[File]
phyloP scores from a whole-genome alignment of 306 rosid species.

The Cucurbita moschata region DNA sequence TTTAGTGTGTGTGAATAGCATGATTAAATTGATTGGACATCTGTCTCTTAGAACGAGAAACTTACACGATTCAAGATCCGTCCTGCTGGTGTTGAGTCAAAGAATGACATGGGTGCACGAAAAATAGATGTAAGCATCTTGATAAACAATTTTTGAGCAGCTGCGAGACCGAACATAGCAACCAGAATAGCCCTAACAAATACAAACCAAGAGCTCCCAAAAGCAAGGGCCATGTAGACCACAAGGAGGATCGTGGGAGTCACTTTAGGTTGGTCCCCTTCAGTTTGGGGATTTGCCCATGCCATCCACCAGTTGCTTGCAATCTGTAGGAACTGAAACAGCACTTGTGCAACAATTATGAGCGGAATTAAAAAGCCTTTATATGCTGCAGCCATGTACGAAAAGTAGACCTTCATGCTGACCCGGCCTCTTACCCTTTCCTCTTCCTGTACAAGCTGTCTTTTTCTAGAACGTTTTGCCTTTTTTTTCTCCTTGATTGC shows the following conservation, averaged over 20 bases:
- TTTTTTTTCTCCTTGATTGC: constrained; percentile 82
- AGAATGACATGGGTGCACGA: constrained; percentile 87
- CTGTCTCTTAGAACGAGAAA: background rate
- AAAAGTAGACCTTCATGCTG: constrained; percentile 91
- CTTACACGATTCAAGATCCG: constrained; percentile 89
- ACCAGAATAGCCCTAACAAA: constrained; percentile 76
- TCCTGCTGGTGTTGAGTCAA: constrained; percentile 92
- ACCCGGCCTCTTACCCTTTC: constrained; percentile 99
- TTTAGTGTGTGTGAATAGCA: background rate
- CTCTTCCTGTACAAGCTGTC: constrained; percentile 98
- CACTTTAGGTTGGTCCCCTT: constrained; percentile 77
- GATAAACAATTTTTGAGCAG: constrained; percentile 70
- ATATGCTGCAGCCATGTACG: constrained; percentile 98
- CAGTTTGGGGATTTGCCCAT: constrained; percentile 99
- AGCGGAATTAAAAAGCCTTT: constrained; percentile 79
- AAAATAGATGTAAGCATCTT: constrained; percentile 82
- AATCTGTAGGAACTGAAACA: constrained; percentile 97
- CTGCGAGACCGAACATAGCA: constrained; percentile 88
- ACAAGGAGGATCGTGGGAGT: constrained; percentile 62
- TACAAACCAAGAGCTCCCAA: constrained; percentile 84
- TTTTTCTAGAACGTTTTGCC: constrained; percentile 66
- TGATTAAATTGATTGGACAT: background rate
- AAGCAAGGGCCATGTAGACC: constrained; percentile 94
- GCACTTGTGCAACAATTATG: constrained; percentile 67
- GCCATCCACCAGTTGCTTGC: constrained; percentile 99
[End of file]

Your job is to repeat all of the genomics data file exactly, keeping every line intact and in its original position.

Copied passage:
phyloP scores from a whole-genome alignment of 306 rosid species.

The Cucurbita moschata region DNA sequence TTTAGTGTGTGTGAATAGCATGATTAAATTGATTGGACATCTGTCTCTTAGAACGAGAAACTTACACGATTCAAGATCCGTCCTGCTGGTGTTGAGTCAAAGAATGACATGGGTGCACGAAAAATAGATGTAAGCATCTTGATAAACAATTTTTGAGCAGCTGCGAGACCGAACATAGCAACCAGAATAGCCCTAACAAATACAAACCAAGAGCTCCCAAAAGCAAGGGCCATGTAGACCACAAGGAGGATCGTGGGAGTCACTTTAGGTTGGTCCCCTTCAGTTTGGGGATTTGCCCATGCCATCCACCAGTTGCTTGCAATCTGTAGGAACTGAAACAGCACTTGTGCAACAATTATGAGCGGAATTAAAAAGCCTTTATATGCTGCAGCCATGTACGAAAAGTAGACCTTCATGCTGACCCGGCCTCTTACCCTTTCCTCTTCCTGTACAAGCTGTCTTTTTCTAGAACGTTTTGCCTTTTTTTTCTCCTTGATTGC shows the following conservation, averaged over 20 bases:
- TTTTTTTTCTCCTTGATTGC: constrained; percentile 82
- AGAATGACATGGGTGCACGA: constrained; percentile 87
- CTGTCTCTTAGAACGAGAAA: background rate
- AAAAGTAGACCTTCATGCTG: constrained; percentile 91
- CTTACACGATTCAAGATCCG: constrained; percentile 89
- ACCAGAATAGCCCTAACAAA: constrained; percentile 76
- TCCTGCTGGTGTTGAGTCAA: constrained; percentile 92
- ACCCGGCCTCTTACCCTTTC: constrained; percentile 99
- TTTAGTGTGTGTGAATAGCA: background rate
- CTCTTCCTGTACAAGCTGTC: constrained; percentile 98
- CACTTTAGGTTGGTCCCCTT: constrained; percentile 77
- GATAAACAATTTTTGAGCAG: constrained; percentile 70
- ATATGCTGCAGCCATGTACG: constrained; percentile 98
- CAGTTTGGGGATTTGCCCAT: constrained; percentile 99
- AGCGGAATTAAAAAGCCTTT: constrained; percentile 79
- AAAATAGATGTAAGCATCTT: constrained; percentile 82
- AATCTGTAGGAACTGAAACA: constrained; percentile 97
- CTGCGAGACCGAACATAGCA: constrained; percentile 88
- ACAAGGAGGATCGTGGGAGT: constrained; percentile 62
- TACAAACCAAGAGCTCCCAA: constrained; percentile 84
- TTTTTCTAGAACGTTTTGCC: constrained; percentile 66
- TGATTAAATTGATTGGACAT: background rate
- AAGCAAGGGCCATGTAGACC: constrained; percentile 94
- GCACTTGTGCAACAATTATG: constrained; percentile 67
- GCCATCCACCAGTTGCTTGC: constrained; percentile 99